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In re Cameron O.

Supreme Court of New York, Third Department

February 23, 2017

In the Matter of CAMERON O. and Others, Alleged to be Neglected Children. OTSEGO COUNTY DEPARTMENT OF SOCIAL SERVICES, Respondent; SCOTT O., Appellant. (And Another Related Proceeding.)

          Calendar Date: January 18, 2017

          Susan Patnode, Rural Law Center of New York, Castleton (Cynthia Feathers of counsel), for appellant.

          Susan M. Lettis, Otsego County Department of Social Services, Cooperstown, for respondent.

          William Koslosky, Utica, attorney for the child.

          Dennis B. Laughlin, Cherry Valley, attorney for the children.

          Before: McCarthy, J.P., Lynch, Devine and Mulvey, JJ.

          MEMORANDUM AND ORDER

          Mulvey, J.

         Appeal from an order of the Family Court of Otsego County (Lambert, J.), entered September 18, 2015, which, among other things, granted petitioner's application, in a proceeding pursuant to Family Ct Act article 10, to adjudicate respondent's children to be neglected.

         Respondent is the father of four sons (born in 2005, 2012, 2013 and 2014). In November 2014, respondent was at home with his children. While two children were upstairs in bed and the other two were in the living room, a canister of butane exploded in the kitchen causing severe burns to respondent and significant damage to the home. None of the children were injured. Following an investigation, petitioner commenced this neglect proceeding against respondent. After a fact-finding hearing, Family Court found that respondent's use of butane, in close proximity to a high heat source, created a dangerous circumstance and that the children's physical, mental or emotional condition was impaired, or in imminent danger of being impaired, by respondent's failure to provide proper supervision or guardianship; it therefore adjudicated the children to be neglected. This appeal by respondent ensued.

         We affirm. "A finding of neglect will be sustained if petitioner demonstrated, by a preponderance of evidence, that the child[ren]'s physical, mental or emotional condition was harmed or is in imminent danger of such harm as a result of the parent's failure to exercise a minimum degree of care that a reasonably prudent person would have used under the circumstances" (Matter of Marcus JJ. [Robin JJ.], 135 A.D.3d 1002, 1004 [2016] [citations omitted]; see Family Ct Act §§ 1012 [f] [i] [B]; 1046 [b]; Matter of Javan W. [Aba W.], 124 A.D.3d 1091, 1091 [2015], lv denied 26 N.Y.3d 905');">26 N.Y.3d 905 [2015]; Matter of Daniel X. [Monica X.], 114 A.D.3d 1059, 1060 [2014]). "There are two prongs: actual or imminent danger, and failure to exercise a minimum degree of care" (Matter of Javan W. [Aba W.], 124 A.D.3d at 1091 [citation omitted]). "A finding of neglect does not require actual injury or impairment, but only an imminent threat that such injury or impairment may result, which can be established through a single incident or circumstance" (Matter of Heaven H. [Linda H.], 121 A.D.3d 1199, 1199 [2014] [internal quotation marks, brackets and citations omitted]; see Matter of Daniel X. [Monica X.], 114 A.D.3d at 1060; Matter of Lamarcus E. [Jonathan E.], 94 A.D.3d 1255, 1256 [2012]).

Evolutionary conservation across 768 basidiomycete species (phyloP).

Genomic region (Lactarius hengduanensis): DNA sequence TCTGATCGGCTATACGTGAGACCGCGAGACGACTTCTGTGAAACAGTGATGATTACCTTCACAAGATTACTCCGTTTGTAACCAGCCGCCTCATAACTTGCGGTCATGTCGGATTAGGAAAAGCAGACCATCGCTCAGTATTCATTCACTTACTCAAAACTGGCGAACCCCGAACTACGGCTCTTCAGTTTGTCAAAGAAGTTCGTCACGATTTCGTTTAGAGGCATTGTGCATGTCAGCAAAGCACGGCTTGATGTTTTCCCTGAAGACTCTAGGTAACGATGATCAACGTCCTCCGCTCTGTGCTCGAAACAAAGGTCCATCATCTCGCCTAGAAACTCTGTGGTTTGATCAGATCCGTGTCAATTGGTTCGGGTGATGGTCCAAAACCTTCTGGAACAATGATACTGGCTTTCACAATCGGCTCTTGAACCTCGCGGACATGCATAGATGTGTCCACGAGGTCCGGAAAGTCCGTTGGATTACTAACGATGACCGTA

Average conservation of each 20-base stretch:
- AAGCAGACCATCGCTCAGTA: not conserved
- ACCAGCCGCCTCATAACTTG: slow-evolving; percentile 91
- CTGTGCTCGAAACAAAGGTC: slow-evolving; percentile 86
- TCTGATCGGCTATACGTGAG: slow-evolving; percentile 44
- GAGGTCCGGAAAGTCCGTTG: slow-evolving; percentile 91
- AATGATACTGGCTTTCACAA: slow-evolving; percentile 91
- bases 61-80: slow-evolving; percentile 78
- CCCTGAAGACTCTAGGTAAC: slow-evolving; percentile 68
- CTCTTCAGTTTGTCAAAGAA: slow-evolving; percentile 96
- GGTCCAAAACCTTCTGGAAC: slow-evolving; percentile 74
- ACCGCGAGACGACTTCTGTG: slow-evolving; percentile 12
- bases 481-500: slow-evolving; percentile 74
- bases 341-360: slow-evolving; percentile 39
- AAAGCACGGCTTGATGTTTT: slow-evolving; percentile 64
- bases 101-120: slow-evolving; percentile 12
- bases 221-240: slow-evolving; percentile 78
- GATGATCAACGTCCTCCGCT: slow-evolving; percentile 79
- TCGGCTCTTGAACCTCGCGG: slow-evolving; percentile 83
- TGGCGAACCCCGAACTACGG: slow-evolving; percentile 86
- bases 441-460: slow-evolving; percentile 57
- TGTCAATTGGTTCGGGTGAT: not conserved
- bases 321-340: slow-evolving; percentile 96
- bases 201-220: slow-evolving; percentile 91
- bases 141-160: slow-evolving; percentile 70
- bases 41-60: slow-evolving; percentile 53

Respondent testified that he was cooking dinner for his wife, who had yet to return home from work. There were several canisters of butane in the kitchen because he had been refilling a cigarette lighter. Petitioner sought to establish that respondent was in the process of refining marihuana into "butane honey oil" in light of the oldest child's report that just prior to the explosion, respondent and another man were stirring a green substance in a pot. However, Family Court found that prospect inconsequential to a finding of neglect. Family Court noted that respondent offered no comprehensible explanation for placing an apparently leaking butane canister two feet from the stove and several other butane canisters nearby. The proof presented regarding the extent of damage to the home supports the court's description of the incident as a major explosion. These circumstances, as confirmed through respondent's admissions, demonstrate both his failure to exercise a minimum degree of care for his children, as well as their exposure to imminent danger. Consequently, there was ample basis to conclude that "a reasonable and prudent parent" would not have engaged in such activity (Nicholson v Scoppetta, 3 N.Y.3d 357, 370 [2004]; see Matter of Emmett RR. [Scott RR.], 134 A.D.3d 1189, 1191 [2015]; Matter of Daniel X. [Monica X.], 114 A.D.3d at 1060). "[G]iving due deference to Family Court's... determinations of the witnesses' credibility" (Matter of Marcus JJ. [Robin JJ.], 135 A.D.3d at 1005; see Matter of Emmett RR. [Scott RR.], 134 A.D.3d at 1191), we find adequate support in the record for Family Court's finding of neglect.

          McCarthy, J.P., Lynch and ...


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